1876

There were 25 cases reported in 1876.

John Snook was an old farm labourer, who made the mistake of leaning on an oil-cake crushing machine, only for his sleeve to get caught in the machinery. Andrew Reubens – also an old man, this time with rheumatics and a walking stick – was, surprisingly to us, a ganger on the railway, though unfortunately was walking along the line and did not heed warnings. Maria Brownjohn was a 67 year old woman working atop a threshing machine, when she fell.

Ruth Whitlock features in 1883, but in the case of Sarah Dew proves herself quite the Good Samaritan, taking in the seemingly destitute woman and giving her board and bed.

Kate Summerfield was a sensitive and reactive child, and one senses in this account that she was seeking her father’s attention – bearing in mind there was a stepmother in the case with a new step-sibling just arrived – though he seems to have beaten her at times.

There are a number of cases in this collection of boats on the Avon above Salisbury being upset and occupants drowned – the evidence in the Ann Lucas case is conflicting, and one tends to doubt the veracity of the young male witnesses. The jurors concerns about the use of bad words reminds us of the age of the account.

In many cases of illegitimate birth and concealment, one can sense the unfair pressures of the society impinging on the actions of the stigmatized mother – but in the case of Ann Goodfellow’s baby, as the Judge said, “the manner of disposing of the body was such as to wean all sympathy from her.” In the same week that Inspector Ainsworth gave evidence in this case, so his daughter Bessie Ainsworth was killed by a startled horse.

William Grace was found dead in bed in Mr Green’s lodging house, and we are given a small taste of how people did not care well for themselves, as it is told how he would disrobe from wet clothes, and then put them on again in the morning still damp. The death of Ellen Lucas is similar, her parents being without means, the mother sleeping out in the freezing November conditions with the child at breast, and then being victimized by the system. The father – who had means for himself – applied for relief, but being a Victorian society – neglected to say his wife and child were destitute, and so they were refused, and she begged shelter via the police at Stay’s lodging house. Neither Green and Stay emerge as shining characters.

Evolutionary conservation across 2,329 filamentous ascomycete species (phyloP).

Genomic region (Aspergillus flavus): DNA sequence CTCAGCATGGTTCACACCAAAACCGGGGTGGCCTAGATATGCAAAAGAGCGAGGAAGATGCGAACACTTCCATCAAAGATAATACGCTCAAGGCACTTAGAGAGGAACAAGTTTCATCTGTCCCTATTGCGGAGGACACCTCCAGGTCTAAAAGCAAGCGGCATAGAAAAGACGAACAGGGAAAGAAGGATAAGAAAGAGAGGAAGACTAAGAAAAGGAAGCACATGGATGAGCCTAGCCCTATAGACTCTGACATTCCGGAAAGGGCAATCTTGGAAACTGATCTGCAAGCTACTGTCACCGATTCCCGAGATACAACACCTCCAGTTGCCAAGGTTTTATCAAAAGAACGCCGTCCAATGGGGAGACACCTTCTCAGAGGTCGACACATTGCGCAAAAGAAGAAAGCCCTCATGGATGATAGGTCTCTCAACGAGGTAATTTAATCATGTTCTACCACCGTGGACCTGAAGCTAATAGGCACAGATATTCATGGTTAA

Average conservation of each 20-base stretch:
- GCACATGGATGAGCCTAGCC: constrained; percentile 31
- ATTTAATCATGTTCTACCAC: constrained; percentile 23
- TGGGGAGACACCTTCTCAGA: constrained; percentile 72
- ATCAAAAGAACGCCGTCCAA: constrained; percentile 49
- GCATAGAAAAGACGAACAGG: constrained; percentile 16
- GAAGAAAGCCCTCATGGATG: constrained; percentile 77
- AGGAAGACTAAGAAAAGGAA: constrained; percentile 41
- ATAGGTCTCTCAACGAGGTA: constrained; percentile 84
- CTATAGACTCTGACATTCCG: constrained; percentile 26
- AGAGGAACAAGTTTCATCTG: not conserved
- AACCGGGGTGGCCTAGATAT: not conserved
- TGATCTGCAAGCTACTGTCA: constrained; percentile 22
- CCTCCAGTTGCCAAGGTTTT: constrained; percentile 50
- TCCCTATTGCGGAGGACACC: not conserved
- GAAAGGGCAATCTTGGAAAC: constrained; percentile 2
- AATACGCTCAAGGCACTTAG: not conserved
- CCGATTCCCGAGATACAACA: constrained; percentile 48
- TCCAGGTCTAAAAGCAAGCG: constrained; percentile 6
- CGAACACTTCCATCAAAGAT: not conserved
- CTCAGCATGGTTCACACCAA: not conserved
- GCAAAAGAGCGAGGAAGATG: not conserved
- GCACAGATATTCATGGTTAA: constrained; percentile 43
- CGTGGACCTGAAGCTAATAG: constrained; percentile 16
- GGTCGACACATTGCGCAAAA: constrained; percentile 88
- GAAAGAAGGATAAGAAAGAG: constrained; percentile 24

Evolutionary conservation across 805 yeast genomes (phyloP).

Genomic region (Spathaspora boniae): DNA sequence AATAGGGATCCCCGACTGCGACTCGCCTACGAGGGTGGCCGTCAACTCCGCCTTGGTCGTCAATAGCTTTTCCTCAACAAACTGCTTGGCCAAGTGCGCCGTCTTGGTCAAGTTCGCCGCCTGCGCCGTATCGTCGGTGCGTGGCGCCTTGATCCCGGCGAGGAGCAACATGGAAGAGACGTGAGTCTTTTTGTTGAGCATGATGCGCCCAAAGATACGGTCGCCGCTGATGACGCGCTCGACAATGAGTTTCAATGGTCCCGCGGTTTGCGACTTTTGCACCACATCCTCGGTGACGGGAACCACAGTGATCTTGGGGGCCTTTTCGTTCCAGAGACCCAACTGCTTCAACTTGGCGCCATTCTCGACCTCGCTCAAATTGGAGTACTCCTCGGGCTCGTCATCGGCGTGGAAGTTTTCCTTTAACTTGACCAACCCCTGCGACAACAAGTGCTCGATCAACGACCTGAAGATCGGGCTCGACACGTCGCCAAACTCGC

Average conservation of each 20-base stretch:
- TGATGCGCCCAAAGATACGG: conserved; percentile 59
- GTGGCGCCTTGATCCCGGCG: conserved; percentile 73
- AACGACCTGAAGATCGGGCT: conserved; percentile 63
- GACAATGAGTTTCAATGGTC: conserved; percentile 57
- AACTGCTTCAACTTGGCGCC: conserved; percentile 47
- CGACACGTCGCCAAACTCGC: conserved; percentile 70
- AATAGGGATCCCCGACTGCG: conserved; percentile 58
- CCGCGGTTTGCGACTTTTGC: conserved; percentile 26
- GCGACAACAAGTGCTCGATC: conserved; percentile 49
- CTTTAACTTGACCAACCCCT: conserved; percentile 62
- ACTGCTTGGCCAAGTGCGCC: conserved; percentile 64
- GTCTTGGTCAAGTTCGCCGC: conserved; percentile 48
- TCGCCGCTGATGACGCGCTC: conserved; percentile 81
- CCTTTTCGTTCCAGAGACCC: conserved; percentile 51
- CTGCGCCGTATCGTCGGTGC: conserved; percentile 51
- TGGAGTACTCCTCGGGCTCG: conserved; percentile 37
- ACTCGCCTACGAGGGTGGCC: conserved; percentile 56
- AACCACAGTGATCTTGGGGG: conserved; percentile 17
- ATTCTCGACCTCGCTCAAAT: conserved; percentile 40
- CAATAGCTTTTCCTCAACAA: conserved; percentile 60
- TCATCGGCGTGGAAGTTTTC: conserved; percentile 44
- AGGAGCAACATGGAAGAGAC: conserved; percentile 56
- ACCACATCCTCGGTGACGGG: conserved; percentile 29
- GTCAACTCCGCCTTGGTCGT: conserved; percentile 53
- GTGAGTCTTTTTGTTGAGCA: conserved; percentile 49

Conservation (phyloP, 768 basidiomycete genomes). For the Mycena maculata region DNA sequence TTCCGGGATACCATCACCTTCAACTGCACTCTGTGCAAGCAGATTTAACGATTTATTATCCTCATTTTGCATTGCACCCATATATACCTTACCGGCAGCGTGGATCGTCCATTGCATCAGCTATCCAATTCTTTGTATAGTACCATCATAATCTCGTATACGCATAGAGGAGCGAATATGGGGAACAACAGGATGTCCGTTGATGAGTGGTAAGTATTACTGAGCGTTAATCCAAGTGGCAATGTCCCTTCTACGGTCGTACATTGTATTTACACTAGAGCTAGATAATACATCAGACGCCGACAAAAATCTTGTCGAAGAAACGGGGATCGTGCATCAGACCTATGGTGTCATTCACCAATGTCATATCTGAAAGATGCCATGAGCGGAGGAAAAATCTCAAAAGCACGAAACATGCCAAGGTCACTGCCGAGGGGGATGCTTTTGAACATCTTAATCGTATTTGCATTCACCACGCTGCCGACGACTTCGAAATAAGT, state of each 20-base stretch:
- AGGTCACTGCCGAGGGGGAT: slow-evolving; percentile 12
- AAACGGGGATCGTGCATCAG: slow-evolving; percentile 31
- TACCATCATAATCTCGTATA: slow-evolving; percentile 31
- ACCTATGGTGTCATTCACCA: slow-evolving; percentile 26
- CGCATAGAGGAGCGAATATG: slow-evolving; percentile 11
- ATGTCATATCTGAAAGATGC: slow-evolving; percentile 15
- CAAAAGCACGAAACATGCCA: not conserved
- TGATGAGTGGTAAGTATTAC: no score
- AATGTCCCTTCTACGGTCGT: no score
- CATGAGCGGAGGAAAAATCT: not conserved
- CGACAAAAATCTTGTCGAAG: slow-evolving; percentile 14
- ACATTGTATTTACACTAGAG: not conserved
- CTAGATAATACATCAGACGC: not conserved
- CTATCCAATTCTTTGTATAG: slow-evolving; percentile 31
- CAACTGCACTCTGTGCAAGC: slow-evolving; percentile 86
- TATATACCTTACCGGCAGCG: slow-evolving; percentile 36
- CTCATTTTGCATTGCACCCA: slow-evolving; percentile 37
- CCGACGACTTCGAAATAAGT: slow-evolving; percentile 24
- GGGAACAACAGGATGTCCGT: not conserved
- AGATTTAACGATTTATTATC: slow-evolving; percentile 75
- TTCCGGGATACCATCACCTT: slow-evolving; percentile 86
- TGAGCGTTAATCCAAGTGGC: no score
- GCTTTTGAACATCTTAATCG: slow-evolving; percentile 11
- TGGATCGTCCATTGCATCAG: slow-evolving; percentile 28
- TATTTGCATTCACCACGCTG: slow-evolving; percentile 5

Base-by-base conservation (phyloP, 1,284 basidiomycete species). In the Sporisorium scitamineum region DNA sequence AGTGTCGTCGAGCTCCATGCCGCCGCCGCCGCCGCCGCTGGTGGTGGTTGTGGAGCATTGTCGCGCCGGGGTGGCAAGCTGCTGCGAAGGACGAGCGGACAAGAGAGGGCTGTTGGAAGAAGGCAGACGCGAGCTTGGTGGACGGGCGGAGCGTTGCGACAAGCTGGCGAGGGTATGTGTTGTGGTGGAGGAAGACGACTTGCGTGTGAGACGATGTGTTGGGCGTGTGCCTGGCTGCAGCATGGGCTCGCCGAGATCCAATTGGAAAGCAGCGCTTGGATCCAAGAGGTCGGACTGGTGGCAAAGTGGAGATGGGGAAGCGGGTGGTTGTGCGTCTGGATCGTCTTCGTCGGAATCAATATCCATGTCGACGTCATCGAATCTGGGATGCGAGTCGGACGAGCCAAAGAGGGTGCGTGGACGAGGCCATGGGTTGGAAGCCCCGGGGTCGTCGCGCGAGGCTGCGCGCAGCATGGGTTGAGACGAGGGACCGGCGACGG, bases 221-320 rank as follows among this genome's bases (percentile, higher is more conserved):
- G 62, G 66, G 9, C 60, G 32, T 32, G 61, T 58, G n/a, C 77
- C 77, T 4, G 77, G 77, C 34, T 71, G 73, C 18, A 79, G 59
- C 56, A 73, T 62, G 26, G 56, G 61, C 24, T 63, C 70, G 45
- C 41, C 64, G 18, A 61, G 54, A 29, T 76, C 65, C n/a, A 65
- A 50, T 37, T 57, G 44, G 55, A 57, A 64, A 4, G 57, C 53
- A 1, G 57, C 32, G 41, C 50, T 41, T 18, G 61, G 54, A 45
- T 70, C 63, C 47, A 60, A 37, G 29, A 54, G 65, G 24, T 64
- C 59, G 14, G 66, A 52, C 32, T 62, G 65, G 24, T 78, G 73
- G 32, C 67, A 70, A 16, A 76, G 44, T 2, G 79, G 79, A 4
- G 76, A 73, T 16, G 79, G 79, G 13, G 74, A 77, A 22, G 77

Snook, John                                          Fonthill

Percy, William

Brown, Martha                                        Porton

England, John                                        Alderbury

Dowding, William

Andrews, Reuben                                   Alderbury

Sheppard, William                                  Stratford

Moore, Eliza

Summerfield, Kate                                  East Harnham

Lucas, Ann

Goulden, Herbert                                   Wilton

Brownjohn, Maria                                   Burcombe

Bowering, William

England, Silas                                        Laverstock

Dew, Sarah

Stevens, Pamela

Goodfellow, infant

Ainsworth, Bessie ; Lucas, Caroline

Gough, infant

Lodge, Charles

Skelton, George

Grace, William

Elliott, Edith

Munday, Alfred

Lucas, Ellen

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